In 2016, Alyssa Rosenberg wrote an article in The Washington Post likening Passing Strange to the Broadway smash-hit Hamilton. “Even eight years after its premiere, [Passing Strange] feels like a musical sent from
the future to challenge the expectations for what a black Broadway show might be like… It’s high time Hamilton-lovers and anyone else who cares about weird, smart, highly personal art rediscover Passing Strange.” Ten years after its Broadway premiere, the Wilma is ready to rediscover Passing Strange.


In the fall of 2014, Joanna Settle directed the Wilma’s production of Rapture, Blister, Burn. Joanna and Stew had collaborated on projects previously, so Stew was a natural choice to compose the original music for the production. Through Rapture, Blister, Burn, Wilma Artistic Director Blanka Zizka and Stew became collaborators. For the 2016 Philadelphia Fringe Festival, the Wilma produced Stew and Heidi’s piece Notes of a Native Song. Stew also translated and arranged the protest songs for the Wilma’s world premiere production of Adapt! in 2017. After years of collaborations, the Wilma is thrilled to produce the first major revival of Passing Strange.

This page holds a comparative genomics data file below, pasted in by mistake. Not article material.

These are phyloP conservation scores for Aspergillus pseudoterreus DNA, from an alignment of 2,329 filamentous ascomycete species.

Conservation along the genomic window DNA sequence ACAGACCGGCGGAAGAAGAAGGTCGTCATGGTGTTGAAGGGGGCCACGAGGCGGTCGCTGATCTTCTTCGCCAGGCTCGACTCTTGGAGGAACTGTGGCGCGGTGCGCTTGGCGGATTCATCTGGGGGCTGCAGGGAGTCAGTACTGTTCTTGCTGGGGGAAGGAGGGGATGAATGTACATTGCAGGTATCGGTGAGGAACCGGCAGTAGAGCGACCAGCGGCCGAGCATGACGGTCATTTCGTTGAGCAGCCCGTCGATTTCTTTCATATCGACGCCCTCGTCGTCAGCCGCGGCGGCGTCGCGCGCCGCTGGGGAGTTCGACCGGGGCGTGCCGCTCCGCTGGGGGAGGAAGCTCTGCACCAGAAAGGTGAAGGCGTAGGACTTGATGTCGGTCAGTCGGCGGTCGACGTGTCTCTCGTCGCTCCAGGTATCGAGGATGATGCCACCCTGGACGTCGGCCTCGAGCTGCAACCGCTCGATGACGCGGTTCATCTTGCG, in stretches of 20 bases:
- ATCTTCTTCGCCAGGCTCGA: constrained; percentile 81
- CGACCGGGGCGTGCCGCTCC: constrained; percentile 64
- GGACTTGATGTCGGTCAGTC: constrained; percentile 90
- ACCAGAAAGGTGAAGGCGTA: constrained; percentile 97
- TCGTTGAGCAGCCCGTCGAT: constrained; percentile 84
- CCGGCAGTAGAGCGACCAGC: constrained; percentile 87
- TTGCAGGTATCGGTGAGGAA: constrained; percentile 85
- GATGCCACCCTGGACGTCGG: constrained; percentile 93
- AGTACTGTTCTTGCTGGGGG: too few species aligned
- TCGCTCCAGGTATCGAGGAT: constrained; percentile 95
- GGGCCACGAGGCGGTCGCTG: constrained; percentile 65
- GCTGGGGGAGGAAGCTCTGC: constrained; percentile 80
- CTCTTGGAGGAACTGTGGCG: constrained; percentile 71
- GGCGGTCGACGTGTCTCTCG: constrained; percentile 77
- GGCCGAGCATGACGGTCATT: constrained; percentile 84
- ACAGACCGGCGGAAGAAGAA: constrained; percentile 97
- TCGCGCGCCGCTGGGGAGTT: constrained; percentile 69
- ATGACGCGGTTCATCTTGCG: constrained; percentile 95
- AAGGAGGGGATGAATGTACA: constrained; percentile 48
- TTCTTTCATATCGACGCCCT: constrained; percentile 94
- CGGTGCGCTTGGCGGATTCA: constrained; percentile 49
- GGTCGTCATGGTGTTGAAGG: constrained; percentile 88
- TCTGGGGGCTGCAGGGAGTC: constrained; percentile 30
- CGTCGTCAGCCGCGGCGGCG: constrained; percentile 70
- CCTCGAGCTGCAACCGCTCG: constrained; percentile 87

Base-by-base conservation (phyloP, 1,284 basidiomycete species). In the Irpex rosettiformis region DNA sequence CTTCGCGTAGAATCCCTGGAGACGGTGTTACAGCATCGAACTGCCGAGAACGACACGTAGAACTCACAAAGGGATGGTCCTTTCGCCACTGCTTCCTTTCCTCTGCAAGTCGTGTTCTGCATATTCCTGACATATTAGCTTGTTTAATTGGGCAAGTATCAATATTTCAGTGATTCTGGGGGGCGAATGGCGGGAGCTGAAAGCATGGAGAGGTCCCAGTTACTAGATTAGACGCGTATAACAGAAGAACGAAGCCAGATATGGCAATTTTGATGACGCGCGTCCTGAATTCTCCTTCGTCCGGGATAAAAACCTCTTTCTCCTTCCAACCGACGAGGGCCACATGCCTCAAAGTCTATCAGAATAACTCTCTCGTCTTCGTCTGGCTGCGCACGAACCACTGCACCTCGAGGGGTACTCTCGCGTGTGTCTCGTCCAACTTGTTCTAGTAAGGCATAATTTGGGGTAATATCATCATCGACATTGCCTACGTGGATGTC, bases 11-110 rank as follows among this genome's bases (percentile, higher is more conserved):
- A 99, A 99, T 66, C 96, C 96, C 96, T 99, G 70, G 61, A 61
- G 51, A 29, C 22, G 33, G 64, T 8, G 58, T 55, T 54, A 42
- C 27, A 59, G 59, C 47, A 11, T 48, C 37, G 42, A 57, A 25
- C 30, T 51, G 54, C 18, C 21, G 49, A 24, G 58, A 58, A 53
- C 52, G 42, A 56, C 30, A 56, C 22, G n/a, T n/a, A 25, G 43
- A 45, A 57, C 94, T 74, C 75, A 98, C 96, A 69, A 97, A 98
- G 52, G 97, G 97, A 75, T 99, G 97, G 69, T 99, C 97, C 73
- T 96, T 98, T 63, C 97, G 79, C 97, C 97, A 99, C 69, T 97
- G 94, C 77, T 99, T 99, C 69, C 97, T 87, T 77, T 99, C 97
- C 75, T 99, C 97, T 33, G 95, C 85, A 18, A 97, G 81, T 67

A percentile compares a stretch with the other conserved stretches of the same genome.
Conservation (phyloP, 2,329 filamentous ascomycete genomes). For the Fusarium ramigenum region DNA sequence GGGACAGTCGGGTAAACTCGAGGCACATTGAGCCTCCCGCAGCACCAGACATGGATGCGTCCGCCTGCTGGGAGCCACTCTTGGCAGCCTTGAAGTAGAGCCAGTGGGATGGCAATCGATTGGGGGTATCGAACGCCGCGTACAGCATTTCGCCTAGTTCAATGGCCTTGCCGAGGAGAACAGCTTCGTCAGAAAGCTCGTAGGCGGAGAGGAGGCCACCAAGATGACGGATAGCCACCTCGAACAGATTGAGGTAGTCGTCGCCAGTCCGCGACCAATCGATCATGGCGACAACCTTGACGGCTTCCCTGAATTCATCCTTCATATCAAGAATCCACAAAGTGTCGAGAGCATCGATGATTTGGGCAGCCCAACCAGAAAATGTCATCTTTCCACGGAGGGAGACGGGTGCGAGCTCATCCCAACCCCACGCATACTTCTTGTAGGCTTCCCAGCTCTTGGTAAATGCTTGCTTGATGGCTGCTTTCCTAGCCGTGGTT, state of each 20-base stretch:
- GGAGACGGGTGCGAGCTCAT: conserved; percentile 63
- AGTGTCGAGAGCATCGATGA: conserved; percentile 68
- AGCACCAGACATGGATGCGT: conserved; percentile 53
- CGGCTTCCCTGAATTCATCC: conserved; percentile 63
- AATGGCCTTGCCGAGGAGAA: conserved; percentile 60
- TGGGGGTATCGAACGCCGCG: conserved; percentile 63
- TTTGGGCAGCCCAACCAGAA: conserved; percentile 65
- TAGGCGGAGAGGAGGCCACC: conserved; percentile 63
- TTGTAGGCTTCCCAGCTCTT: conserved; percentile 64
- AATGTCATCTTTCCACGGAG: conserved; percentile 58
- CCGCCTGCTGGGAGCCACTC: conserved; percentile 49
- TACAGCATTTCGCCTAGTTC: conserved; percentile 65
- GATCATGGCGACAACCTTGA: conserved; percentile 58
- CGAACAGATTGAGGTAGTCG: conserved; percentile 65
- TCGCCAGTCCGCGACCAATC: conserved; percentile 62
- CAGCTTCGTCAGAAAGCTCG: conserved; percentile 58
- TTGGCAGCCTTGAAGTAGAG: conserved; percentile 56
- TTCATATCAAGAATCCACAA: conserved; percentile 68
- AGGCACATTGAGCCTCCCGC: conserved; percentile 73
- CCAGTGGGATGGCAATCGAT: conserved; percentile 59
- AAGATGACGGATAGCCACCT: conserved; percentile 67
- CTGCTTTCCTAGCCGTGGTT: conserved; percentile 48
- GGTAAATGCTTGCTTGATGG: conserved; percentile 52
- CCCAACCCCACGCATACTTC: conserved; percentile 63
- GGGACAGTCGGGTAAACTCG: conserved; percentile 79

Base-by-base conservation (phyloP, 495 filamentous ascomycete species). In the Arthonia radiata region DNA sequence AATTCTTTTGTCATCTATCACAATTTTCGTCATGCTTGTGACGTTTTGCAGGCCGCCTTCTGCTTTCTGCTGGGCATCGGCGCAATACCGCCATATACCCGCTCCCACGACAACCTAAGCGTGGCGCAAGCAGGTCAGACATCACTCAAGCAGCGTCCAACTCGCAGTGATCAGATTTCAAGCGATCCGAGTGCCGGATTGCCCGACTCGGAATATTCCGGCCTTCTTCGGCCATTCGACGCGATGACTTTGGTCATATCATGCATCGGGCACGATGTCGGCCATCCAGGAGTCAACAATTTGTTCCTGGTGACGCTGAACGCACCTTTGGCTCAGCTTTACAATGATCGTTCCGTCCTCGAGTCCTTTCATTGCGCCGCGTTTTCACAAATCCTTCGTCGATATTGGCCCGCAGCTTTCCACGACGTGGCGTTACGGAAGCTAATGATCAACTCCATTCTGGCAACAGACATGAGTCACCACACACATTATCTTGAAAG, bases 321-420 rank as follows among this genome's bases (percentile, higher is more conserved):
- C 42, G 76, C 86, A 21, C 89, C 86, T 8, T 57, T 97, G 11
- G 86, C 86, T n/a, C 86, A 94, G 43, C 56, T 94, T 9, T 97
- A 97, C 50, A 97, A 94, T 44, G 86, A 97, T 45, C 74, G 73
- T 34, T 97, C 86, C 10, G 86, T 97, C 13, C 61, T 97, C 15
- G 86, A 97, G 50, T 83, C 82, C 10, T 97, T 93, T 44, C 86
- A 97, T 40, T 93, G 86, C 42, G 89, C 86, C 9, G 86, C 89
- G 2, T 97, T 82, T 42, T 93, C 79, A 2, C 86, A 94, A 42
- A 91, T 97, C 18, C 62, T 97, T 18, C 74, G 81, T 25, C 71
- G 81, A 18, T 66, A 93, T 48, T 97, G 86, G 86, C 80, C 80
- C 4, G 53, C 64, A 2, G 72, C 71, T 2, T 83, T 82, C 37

Stew (Co-Creator)
Mark Stewart (born August 16, 1961) is an American singer-songwriter and playwright. He was born in Los Angeles and grew up heavily involved in the Baptist church. He briefly moved to New York in 1982 for the growing punk rock movement before heading to Europe. He lived in Amsterdam and Berlin for five years each before returning to LA in his late 20s. Nowadays, he is most often known by his stage name, Stew. Stew wrote the book and lyrics for Passing Strange. Stew also co-wrote the music with Heidi Rodewald and
starred in the original production as the Narrator. Between his personal and musical influences, the DNA of Passing Strange comes straight from Stew’s life.

“It’s what I like to call autobiographical fiction, in that every single thing that’s happening on the stage, I can point to something in my life, some kind of corollary…”
-Stew, NPR, 2008

Heidi Rodewald (Co-Composer and Bass Player)